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Rep. Darrell Issa (R-Calif.)
Rep. Darrell Issa (R-Calif.) found that White House advisers had a great deal to do with the writing of the rules

Last week, 30 U.S. senators (29 of which were Democrats) gave President Barack Obama their support for the 54.5 mpg fuel standard by 2025. However, House Republicans still had a bone to pick with these new rules.

The new Corporate Average Fuel Economy (CAFE) proposal, which was introduced by the Obama administration, the state of California and major automakers, aims to increase the average fuel economy of cars and light trucks sold in the U.S. to 54.5 mpg by 2025 in an effort to reduce greenhouse gas emissions and the U.S.' dependency on foreign oil.

When the new rules were initially proposed last year, major automakers like Ford Motor Co., General Motors Co. and Chrysler backed it. However, the standard had some strong opposition from the National Automobile Dealers Association (NADA), who said the new rules would tack an extra $5,000 to the sticker price of new vehicles in 2025, as well as Republicans who worked to block the standard last fall because they believed that it would regulate many new vehicles that sell for under $15,000 entirely out of existence.

Now, despite the rules getting the green light from 30 U.S. senators, House Republicans still have beef with the new rules. More specifically, GOP has been looking into how involved Obama's advisers were in the development of the new 2017-2025 fuel efficiency standards.

Rep. Darrell Issa (R-Calif.) said he investigated Obama's advisers' involvement last August when speaking to White House Counsel Kathryn Ruemmler.

"Your response seemed to imply that the Executive Office of the President was not significantly involved in the development of these fuel economy/greenhouse gas emissions standards," Issa wrote to Ruemmler.

As it turns out, Issa's investigation discovered that there was indeed substantial participation in the development of the new standards by the White House's Office of Management and Budget, Domestic Policy Council, National Economic Council and Council of Economic Quality.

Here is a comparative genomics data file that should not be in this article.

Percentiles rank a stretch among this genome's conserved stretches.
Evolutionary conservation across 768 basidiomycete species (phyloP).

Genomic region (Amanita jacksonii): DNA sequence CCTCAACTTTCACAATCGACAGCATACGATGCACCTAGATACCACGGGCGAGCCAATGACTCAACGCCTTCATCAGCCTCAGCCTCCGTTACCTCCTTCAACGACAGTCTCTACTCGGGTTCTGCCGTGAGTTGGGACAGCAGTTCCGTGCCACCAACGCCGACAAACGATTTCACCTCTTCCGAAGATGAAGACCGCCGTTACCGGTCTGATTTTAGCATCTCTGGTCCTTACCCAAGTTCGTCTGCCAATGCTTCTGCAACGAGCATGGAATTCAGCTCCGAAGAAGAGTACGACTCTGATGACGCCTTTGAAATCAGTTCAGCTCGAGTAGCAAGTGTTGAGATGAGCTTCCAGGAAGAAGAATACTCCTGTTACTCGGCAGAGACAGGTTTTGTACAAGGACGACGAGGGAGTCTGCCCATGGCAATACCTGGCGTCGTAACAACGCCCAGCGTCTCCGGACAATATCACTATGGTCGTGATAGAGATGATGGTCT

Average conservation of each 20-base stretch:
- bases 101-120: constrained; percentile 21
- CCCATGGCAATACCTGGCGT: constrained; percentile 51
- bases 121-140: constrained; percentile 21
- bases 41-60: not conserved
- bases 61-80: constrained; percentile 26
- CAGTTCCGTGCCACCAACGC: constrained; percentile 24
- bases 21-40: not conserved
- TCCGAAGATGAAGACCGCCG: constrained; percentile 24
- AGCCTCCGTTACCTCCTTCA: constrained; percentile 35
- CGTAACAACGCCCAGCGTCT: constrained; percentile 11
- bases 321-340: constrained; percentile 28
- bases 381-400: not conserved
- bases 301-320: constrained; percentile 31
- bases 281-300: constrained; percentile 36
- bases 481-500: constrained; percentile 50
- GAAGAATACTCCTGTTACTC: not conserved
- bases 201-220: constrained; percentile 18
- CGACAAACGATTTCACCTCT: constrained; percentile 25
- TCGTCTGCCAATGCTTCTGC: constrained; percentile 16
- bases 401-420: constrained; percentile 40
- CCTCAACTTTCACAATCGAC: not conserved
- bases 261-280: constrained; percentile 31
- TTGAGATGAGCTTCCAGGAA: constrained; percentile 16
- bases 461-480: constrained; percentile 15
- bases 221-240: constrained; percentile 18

Ron Bloom, a White House adviser under the Obama administration, spent weeks trying to negotiate with automakers for support regarding the 54.5 mpg by 2025 standard. Bloom also spoke with lobbyists daily in July 2011, ad former White House Chief of Staff Bill Daley met with Ford CEO Alan Mulally.

A finalized version of the rules is due this summer.

Source: The Detroit News

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RE: Want to save some money?
By nick2000 on 3/2/2012 9:15:57 PM , Rating: 2
This guy hates democrats so much that he cannot use his brain. The "easy" oil is gone. Anything left is hard and costly to extract which means that it would not lower the cost on any way.

The only real solution is to add alternate sources of energy. This is why the Chinese make oil out of coal. Not a very good solution but it works and there is plenty of coal. Algae look good too. Natural gas is not bad either. What is for sure is that there is no perfect solution and claiming that oil will be plentiful is comparable to putting your fingers in your ears and saying "la la la I can't hear you". It is funny but very childish and shortsighted. The best of all this is that even if tomorrow we find a gigantic new source of oil, we will have alternate sources anyway just in case.

RE: Want to save some money?
By mindless1 on 3/2/2012 11:42:10 PM , Rating: 2
False. Existing tech for processing shale oil can be profitable if crude oil is above roughly $30/barrel. Take a look at this PDF, especially the chart on pg 34:

However I do agree that natural gas will b e an important energy source in the future - IF politics doesn't warp the public's mind and trick them into more stupidity like subsidizing electric vehicles and trying to raise gas prices intentionally.

Oil WILL BE AND IS plentiful. There is no shortage at all nor will there be for many decades into the future if not hundreds of years. We do not need any "gigantic new source of oil", only to make people accountable for their questionable agendas so the price isn't artificially high.

The FACT is we could produce oil for less than we are paying for it. Apparently all the falsehoods you've heard are making you ignore this reality. We do not need some "new" thing at all, just to throw out all the BS nonsense we're being told and demand to keep more US dollars in the US.

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